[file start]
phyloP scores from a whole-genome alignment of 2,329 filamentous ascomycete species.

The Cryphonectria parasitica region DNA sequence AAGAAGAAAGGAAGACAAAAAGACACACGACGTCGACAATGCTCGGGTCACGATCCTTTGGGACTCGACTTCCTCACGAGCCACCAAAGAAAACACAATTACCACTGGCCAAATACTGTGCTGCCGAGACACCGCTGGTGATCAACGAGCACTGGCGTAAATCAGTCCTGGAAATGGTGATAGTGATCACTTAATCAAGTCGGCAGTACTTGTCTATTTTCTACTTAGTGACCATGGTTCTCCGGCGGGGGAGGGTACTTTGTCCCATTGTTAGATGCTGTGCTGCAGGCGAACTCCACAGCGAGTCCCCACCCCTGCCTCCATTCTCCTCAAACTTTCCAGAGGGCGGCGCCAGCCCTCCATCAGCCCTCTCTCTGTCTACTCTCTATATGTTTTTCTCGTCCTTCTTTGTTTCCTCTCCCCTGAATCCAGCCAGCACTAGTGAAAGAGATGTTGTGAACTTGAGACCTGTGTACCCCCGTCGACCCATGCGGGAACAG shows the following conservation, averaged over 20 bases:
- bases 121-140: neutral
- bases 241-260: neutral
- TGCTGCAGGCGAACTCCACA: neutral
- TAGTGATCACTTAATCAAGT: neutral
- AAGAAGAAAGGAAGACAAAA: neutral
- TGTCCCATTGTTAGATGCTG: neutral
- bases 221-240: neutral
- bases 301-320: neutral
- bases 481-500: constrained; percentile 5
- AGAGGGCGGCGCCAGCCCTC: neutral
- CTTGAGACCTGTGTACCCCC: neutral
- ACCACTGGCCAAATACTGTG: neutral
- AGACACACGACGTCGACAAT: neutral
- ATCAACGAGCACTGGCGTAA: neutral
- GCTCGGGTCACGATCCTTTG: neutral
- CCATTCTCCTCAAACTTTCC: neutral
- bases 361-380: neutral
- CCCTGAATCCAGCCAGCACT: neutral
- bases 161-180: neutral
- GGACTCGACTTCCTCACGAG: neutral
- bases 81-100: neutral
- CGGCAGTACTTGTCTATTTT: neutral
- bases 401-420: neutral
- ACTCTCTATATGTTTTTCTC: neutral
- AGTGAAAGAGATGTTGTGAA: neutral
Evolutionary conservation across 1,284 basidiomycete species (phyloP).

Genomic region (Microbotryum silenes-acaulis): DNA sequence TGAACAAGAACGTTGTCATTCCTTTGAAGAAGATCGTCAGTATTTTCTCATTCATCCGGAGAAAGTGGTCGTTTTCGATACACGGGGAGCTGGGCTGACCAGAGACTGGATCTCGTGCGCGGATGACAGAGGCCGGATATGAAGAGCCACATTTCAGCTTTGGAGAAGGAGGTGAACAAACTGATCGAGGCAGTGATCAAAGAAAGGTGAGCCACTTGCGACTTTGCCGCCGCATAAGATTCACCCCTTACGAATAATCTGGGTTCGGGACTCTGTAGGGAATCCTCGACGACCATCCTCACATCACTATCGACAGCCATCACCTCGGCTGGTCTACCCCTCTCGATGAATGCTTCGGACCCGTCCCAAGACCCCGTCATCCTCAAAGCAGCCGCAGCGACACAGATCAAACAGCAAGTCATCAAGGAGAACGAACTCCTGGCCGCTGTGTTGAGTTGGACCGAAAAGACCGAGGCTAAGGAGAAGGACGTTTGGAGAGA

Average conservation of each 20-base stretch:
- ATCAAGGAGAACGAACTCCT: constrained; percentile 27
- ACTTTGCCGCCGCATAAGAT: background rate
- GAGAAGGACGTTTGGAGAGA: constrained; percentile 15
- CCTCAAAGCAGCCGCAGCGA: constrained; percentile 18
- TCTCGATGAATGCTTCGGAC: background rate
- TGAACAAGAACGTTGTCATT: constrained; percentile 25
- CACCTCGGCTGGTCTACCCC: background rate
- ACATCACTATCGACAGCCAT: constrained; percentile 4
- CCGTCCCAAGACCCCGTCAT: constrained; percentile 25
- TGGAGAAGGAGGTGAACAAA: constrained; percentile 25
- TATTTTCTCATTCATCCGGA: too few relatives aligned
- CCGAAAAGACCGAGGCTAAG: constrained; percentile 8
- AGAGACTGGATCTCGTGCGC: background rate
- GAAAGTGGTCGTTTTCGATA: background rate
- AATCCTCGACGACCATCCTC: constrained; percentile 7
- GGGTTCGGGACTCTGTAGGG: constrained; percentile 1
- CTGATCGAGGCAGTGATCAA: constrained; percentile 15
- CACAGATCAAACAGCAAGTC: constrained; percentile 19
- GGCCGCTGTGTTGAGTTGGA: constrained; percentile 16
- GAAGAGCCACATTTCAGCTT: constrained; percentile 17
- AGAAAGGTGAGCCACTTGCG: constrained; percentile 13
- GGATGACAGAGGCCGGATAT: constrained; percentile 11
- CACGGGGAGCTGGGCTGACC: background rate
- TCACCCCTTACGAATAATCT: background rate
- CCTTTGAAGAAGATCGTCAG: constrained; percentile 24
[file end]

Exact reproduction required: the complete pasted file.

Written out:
phyloP scores from a whole-genome alignment of 2,329 filamentous ascomycete species.

The Cryphonectria parasitica region DNA sequence AAGAAGAAAGGAAGACAAAAAGACACACGACGTCGACAATGCTCGGGTCACGATCCTTTGGGACTCGACTTCCTCACGAGCCACCAAAGAAAACACAATTACCACTGGCCAAATACTGTGCTGCCGAGACACCGCTGGTGATCAACGAGCACTGGCGTAAATCAGTCCTGGAAATGGTGATAGTGATCACTTAATCAAGTCGGCAGTACTTGTCTATTTTCTACTTAGTGACCATGGTTCTCCGGCGGGGGAGGGTACTTTGTCCCATTGTTAGATGCTGTGCTGCAGGCGAACTCCACAGCGAGTCCCCACCCCTGCCTCCATTCTCCTCAAACTTTCCAGAGGGCGGCGCCAGCCCTCCATCAGCCCTCTCTCTGTCTACTCTCTATATGTTTTTCTCGTCCTTCTTTGTTTCCTCTCCCCTGAATCCAGCCAGCACTAGTGAAAGAGATGTTGTGAACTTGAGACCTGTGTACCCCCGTCGACCCATGCGGGAACAG shows the following conservation, averaged over 20 bases:
- bases 121-140: neutral
- bases 241-260: neutral
- TGCTGCAGGCGAACTCCACA: neutral
- TAGTGATCACTTAATCAAGT: neutral
- AAGAAGAAAGGAAGACAAAA: neutral
- TGTCCCATTGTTAGATGCTG: neutral
- bases 221-240: neutral
- bases 301-320: neutral
- bases 481-500: constrained; percentile 5
- AGAGGGCGGCGCCAGCCCTC: neutral
- CTTGAGACCTGTGTACCCCC: neutral
- ACCACTGGCCAAATACTGTG: neutral
- AGACACACGACGTCGACAAT: neutral
- ATCAACGAGCACTGGCGTAA: neutral
- GCTCGGGTCACGATCCTTTG: neutral
- CCATTCTCCTCAAACTTTCC: neutral
- bases 361-380: neutral
- CCCTGAATCCAGCCAGCACT: neutral
- bases 161-180: neutral
- GGACTCGACTTCCTCACGAG: neutral
- bases 81-100: neutral
- CGGCAGTACTTGTCTATTTT: neutral
- bases 401-420: neutral
- ACTCTCTATATGTTTTTCTC: neutral
- AGTGAAAGAGATGTTGTGAA: neutral
Evolutionary conservation across 1,284 basidiomycete species (phyloP).

Genomic region (Microbotryum silenes-acaulis): DNA sequence TGAACAAGAACGTTGTCATTCCTTTGAAGAAGATCGTCAGTATTTTCTCATTCATCCGGAGAAAGTGGTCGTTTTCGATACACGGGGAGCTGGGCTGACCAGAGACTGGATCTCGTGCGCGGATGACAGAGGCCGGATATGAAGAGCCACATTTCAGCTTTGGAGAAGGAGGTGAACAAACTGATCGAGGCAGTGATCAAAGAAAGGTGAGCCACTTGCGACTTTGCCGCCGCATAAGATTCACCCCTTACGAATAATCTGGGTTCGGGACTCTGTAGGGAATCCTCGACGACCATCCTCACATCACTATCGACAGCCATCACCTCGGCTGGTCTACCCCTCTCGATGAATGCTTCGGACCCGTCCCAAGACCCCGTCATCCTCAAAGCAGCCGCAGCGACACAGATCAAACAGCAAGTCATCAAGGAGAACGAACTCCTGGCCGCTGTGTTGAGTTGGACCGAAAAGACCGAGGCTAAGGAGAAGGACGTTTGGAGAGA

Average conservation of each 20-base stretch:
- ATCAAGGAGAACGAACTCCT: constrained; percentile 27
- ACTTTGCCGCCGCATAAGAT: background rate
- GAGAAGGACGTTTGGAGAGA: constrained; percentile 15
- CCTCAAAGCAGCCGCAGCGA: constrained; percentile 18
- TCTCGATGAATGCTTCGGAC: background rate
- TGAACAAGAACGTTGTCATT: constrained; percentile 25
- CACCTCGGCTGGTCTACCCC: background rate
- ACATCACTATCGACAGCCAT: constrained; percentile 4
- CCGTCCCAAGACCCCGTCAT: constrained; percentile 25
- TGGAGAAGGAGGTGAACAAA: constrained; percentile 25
- TATTTTCTCATTCATCCGGA: too few relatives aligned
- CCGAAAAGACCGAGGCTAAG: constrained; percentile 8
- AGAGACTGGATCTCGTGCGC: background rate
- GAAAGTGGTCGTTTTCGATA: background rate
- AATCCTCGACGACCATCCTC: constrained; percentile 7
- GGGTTCGGGACTCTGTAGGG: constrained; percentile 1
- CTGATCGAGGCAGTGATCAA: constrained; percentile 15
- CACAGATCAAACAGCAAGTC: constrained; percentile 19
- GGCCGCTGTGTTGAGTTGGA: constrained; percentile 16
- GAAGAGCCACATTTCAGCTT: constrained; percentile 17
- AGAAAGGTGAGCCACTTGCG: constrained; percentile 13
- GGATGACAGAGGCCGGATAT: constrained; percentile 11
- CACGGGGAGCTGGGCTGACC: background rate
- TCACCCCTTACGAATAATCT: background rate
- CCTTTGAAGAAGATCGTCAG: constrained; percentile 24